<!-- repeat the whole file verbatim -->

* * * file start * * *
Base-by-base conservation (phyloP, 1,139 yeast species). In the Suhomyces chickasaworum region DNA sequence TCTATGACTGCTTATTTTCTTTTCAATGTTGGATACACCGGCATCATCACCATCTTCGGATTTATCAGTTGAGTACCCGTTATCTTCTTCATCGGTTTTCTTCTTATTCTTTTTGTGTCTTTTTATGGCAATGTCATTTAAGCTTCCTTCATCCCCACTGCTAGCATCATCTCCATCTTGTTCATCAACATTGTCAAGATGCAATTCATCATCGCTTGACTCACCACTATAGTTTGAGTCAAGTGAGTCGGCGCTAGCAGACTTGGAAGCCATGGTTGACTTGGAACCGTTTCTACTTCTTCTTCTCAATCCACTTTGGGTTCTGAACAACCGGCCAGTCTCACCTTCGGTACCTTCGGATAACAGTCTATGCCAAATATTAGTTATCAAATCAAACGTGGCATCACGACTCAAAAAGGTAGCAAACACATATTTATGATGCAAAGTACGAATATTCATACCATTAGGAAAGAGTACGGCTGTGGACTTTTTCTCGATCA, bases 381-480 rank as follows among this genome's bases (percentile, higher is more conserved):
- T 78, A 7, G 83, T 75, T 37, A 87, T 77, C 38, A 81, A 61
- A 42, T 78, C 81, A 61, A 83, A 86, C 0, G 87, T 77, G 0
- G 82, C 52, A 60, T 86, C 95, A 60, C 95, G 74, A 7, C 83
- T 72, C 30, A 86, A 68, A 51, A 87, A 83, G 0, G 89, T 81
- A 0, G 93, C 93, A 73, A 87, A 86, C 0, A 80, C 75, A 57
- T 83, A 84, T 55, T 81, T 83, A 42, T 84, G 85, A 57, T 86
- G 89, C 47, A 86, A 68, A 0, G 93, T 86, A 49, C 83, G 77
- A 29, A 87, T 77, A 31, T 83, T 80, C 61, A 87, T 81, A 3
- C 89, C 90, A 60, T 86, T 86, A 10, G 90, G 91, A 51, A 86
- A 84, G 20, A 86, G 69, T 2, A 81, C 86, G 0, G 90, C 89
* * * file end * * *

Base-by-base conservation (phyloP, 1,139 yeast species). In the Suhomyces chickasaworum region DNA sequence TCTATGACTGCTTATTTTCTTTTCAATGTTGGATACACCGGCATCATCACCATCTTCGGATTTATCAGTTGAGTACCCGTTATCTTCTTCATCGGTTTTCTTCTTATTCTTTTTGTGTCTTTTTATGGCAATGTCATTTAAGCTTCCTTCATCCCCACTGCTAGCATCATCTCCATCTTGTTCATCAACATTGTCAAGATGCAATTCATCATCGCTTGACTCACCACTATAGTTTGAGTCAAGTGAGTCGGCGCTAGCAGACTTGGAAGCCATGGTTGACTTGGAACCGTTTCTACTTCTTCTTCTCAATCCACTTTGGGTTCTGAACAACCGGCCAGTCTCACCTTCGGTACCTTCGGATAACAGTCTATGCCAAATATTAGTTATCAAATCAAACGTGGCATCACGACTCAAAAAGGTAGCAAACACATATTTATGATGCAAAGTACGAATATTCATACCATTAGGAAAGAGTACGGCTGTGGACTTTTTCTCGATCA, bases 381-480 rank as follows among this genome's bases (percentile, higher is more conserved):
- T 78, A 7, G 83, T 75, T 37, A 87, T 77, C 38, A 81, A 61
- A 42, T 78, C 81, A 61, A 83, A 86, C 0, G 87, T 77, G 0
- G 82, C 52, A 60, T 86, C 95, A 60, C 95, G 74, A 7, C 83
- T 72, C 30, A 86, A 68, A 51, A 87, A 83, G 0, G 89, T 81
- A 0, G 93, C 93, A 73, A 87, A 86, C 0, A 80, C 75, A 57
- T 83, A 84, T 55, T 81, T 83, A 42, T 84, G 85, A 57, T 86
- G 89, C 47, A 86, A 68, A 0, G 93, T 86, A 49, C 83, G 77
- A 29, A 87, T 77, A 31, T 83, T 80, C 61, A 87, T 81, A 3
- C 89, C 90, A 60, T 86, T 86, A 10, G 90, G 91, A 51, A 86
- A 84, G 20, A 86, G 69, T 2, A 81, C 86, G 0, G 90, C 89